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Blog post Part of series: BERA Conference 2023

Towards a new understanding of leadership in early childhood education and care

Lewis Fogarty, Lecturer at Brunel University

The aspiration for a transformed early childhood education and care (ECEC) sector, providing vital development for children before school in England, characterised by effective leadership and professional confidence is long-standing. This objective has found support in academic literature, exemplified by Simpson (2011), advocating for collaborative professional practices that can enhance the quality of ECEC. It has also been championed anecdotally by groups such as TACTYC (Together and committed to young children) in England and PEMI (Professional Educators and Managers Ireland) in the Republic of Ireland, who promote collaboration and professional development within the ECEC sector. In this blog post, I offer an alternative perspective on leadership in ECEC, rooted in my doctoral research, and present strategies to incorporate these findings into your practice, with the aim of contributing to a positive transformation within the sector.

My doctoral research encompassed two phases of interviews with 15 individuals working across diverse ECEC provisions, from home-based educators to maintained nursery schools, spanning various roles from nursery owner and headteacher to apprentice. This participatory research allowed me to gain insights into the nuances of ECEC’s purpose, the challenges faced by leaders, and the attributes of good leadership. The participants in my research identified good leadership as having personal qualities such as empathy, open-mindedness and a solution-oriented approach. Effective leaders consistently draw upon up-to-date knowledge to navigate conflicts and meet the needs of all stakeholders. They actively promote professional confidence and support contextually relevant development.

‘The participants in my research identified good leadership as having personal qualities such as empathy, open-mindedness and a solution-oriented approach.’

Professional confidence is understood as the awareness of injustices and ambiguities within the sector and the active pursuit of change through thoughtful advocacy and collective action. This aligns with the insights of Sakr and O’Sullivan (2022) who highlight the importance of leadership that acknowledges the context but does not allow it to dominate. Palaiologou and Male (2018) argue that this awareness can lead to indigenous constructs of leadership in ECEC.

The question remains, how can this new vision for ECEC become a reality? This blog post offers four key pathways:

  1. Promoting Clear Communication: Encouraging meaningful dialogue is pivotal. I refer to this as your ‘tennis’ game – the aim of this game of tennis though is to keep the ball in play. Consider how well you and the people you talk to ‘return’ the ball and keep the game (conversation) flowing. The more we can keep the ball in play and go deeper into conversations the more professional dialogue can be had, and the clearer the communication will be.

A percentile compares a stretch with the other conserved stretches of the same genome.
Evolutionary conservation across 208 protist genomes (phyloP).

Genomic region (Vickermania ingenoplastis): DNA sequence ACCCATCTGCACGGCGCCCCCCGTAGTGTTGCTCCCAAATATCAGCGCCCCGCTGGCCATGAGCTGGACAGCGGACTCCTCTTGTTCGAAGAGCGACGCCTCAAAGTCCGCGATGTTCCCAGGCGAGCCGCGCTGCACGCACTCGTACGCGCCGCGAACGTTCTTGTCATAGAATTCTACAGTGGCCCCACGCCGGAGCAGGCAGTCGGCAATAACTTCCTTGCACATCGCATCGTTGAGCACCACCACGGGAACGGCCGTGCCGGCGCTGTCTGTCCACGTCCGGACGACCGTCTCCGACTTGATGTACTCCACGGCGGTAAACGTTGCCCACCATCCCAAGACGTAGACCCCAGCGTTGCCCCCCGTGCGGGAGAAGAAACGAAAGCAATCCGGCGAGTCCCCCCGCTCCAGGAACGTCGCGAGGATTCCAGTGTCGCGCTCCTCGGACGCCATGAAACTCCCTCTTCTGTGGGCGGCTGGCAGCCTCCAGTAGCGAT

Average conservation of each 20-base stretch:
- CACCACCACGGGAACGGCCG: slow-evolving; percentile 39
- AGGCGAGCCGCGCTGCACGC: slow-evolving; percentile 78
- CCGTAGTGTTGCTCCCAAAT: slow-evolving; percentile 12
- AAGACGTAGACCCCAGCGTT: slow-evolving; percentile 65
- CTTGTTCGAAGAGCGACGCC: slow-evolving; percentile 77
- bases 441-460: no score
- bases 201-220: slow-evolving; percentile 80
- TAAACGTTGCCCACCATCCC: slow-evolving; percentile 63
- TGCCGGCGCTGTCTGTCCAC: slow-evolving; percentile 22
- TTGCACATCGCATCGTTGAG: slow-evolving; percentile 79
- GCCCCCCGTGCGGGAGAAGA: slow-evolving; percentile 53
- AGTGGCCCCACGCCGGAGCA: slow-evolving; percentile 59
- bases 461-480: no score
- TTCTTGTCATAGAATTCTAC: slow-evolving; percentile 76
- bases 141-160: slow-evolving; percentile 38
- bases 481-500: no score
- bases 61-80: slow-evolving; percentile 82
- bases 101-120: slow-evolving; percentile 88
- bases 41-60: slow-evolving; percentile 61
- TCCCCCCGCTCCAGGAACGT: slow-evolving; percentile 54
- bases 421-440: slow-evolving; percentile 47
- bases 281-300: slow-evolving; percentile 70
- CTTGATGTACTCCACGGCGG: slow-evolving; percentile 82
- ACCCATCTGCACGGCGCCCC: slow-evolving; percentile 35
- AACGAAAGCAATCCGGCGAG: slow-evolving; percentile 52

2. Investing in Reassuring Relationships: Strong and reassuring relationships are crucial for navigating difficult conversations. Relationships underpin the ECEC culture and shape your interactions with others. Actions speak louder than words, and how you make people feel can determine the strength of your relationships.
  3. Embracing Discomfort: Growth often emerges from uncomfortable conversations, as highlighted by Scott (2018). This requires striking a balance between challenging directly and caring personally about team members.
  4. Building a Strong Relationship with Yourself: Self-reflection plays a crucial role in your leadership journey. Evaluate the way you talk to yourself internally and consider if you would befriend someone who speaks to you in the same manner. Moreover, assess the impact of those you allow into your life. Are they helping you move forward or holding you back?

In conclusion, by focusing on improved communication, nurturing strong relationships, embracing discomfort, and fostering a positive self-relationship, ECEC can overcome its leadership challenges. This approach can help balance the needs of all stakeholders, emphasise leadership as a collective responsibility, and address ongoing challenges such as those posed by Covid-19. By doing so, ECEC can strengthen its sense of unity and nurture a brighter future for both children and the workforce.

Lewis Fogarty received the BERA Annual Conference 2023 – Early Childhood Education and Care SIG Best Presentation Award for the paper ‘A New Understanding of Leadership in Early Years’.


Palaiologou, I., & Male, T. (2018). Leadership in early childhood education: The case for pedagogical praxis. Contemporary Issues in Early Childhood, 20(1), 23–34.

Sakr, M., & O’Sullivan, J. (2022). Dialogical conceptualisations of leadership in a social enterprise early years group. Early Years, 43(4–5), 938–951.

Scott, K. (2018). Radical candor: How to get what you want by saying what you mean. Macmillan.

Simpson, D. (2011). Reform, inequalities of process and the transformative potential of communities of practice in the pre-school sector of England. British Journal of Sociology of Education, 32(5), 699–716.